The daily news reports of attacks on American soldiers in Iraq distort the bigger picture of what is going on there.
The attacks continue to be concentrated in the "Sunni triangle" spreading from Baghdad to the north and west. In most of the country - the southern majority Shiite and northern Kurdish regions - the situation is fairly peaceful. This is not surprising - many Arab Sunnis were the primary supporters of Saddam Hussein's Baathist regime.
The killings last week of Uday and Qusay Hussein struck a psychological blow against the resisting remnants of the regime, but attacks from former regime supporters, other Iraqis, and foreign terrorists will remain a concern in the weeks ahead.
Despite all this, the US has made progress in starting to rebuild a country devastated by recent looting on top of years of sanctions and misrule. The Iraqi Governing Council is in place and a process for writing a constitution and holding elections is under way. Hospitals are up and running; people are getting food. Several thousand Iraqi police are being trained to take over policing duties from coalition soldiers, lowering the US profile. That will be an important step in calming the population.
Meanwhile US chief administrator Paul Bremer has announced a bold plan to recruit and train an Iraqi army battalion within the next 60 days, to restore electricity supplies to prewar levels by September, to deploy border guards, to resume civilian court trials, and to open 1,000 schools with new textbooks by October.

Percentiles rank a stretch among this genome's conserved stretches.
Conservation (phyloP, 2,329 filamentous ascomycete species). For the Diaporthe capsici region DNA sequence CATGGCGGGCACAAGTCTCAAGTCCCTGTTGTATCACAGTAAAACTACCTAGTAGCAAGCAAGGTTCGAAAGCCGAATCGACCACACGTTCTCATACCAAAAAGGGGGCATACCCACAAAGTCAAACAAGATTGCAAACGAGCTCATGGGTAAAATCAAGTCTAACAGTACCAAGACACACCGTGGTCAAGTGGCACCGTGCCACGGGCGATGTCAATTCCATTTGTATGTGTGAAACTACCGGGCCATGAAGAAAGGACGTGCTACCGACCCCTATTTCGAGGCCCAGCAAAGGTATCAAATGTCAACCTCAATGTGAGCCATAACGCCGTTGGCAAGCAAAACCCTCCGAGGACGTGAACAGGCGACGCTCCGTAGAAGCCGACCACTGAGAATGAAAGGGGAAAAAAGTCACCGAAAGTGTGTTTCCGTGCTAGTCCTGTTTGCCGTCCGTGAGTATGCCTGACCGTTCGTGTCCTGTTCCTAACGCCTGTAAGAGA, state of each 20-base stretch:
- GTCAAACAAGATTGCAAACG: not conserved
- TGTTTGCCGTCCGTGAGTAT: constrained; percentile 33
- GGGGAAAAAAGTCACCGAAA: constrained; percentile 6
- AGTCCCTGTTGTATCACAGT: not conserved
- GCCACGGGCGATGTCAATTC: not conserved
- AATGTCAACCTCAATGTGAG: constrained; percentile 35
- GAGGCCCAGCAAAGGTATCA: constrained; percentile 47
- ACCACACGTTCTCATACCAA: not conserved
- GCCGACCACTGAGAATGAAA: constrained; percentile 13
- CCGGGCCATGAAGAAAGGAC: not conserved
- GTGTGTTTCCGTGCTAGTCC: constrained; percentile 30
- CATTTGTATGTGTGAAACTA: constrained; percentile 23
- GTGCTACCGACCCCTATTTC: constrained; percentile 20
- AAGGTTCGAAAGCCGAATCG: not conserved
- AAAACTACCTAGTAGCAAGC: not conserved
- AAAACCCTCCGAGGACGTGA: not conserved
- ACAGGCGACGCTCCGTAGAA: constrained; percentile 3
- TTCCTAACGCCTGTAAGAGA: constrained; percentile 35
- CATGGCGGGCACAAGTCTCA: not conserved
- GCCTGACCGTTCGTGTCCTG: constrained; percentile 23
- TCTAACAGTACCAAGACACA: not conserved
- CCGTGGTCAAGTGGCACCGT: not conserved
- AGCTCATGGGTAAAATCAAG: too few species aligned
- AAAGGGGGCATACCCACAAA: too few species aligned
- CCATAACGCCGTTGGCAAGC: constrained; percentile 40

The rebuilding effort will be costly. It will take an estimated $13 billion just to establish a modern power grid and $16 billion for the water system. That will require serious international assistance. President Bush is reportedly considering asking former Secretary of State James Baker III or other prominent figures to help in soliciting more international troops and aid.
Serious challenges remain. Supporters of Hussein will try to sabotage reconstruction. A young Shiite cleric, Moqtada Sadr, is making trouble in the city of Najaf. The US needs to offer something to the Sunnis; a more discriminating de-Baathification process - one that lets former party members who did no real political work return to their jobs - could help.
The next three months are crucial. When Iraqis can see things are getting better, support for attacks on US troops will decrease. In the end, the benefits of creating a peaceful, democratic Iraq will be worth the huge cost.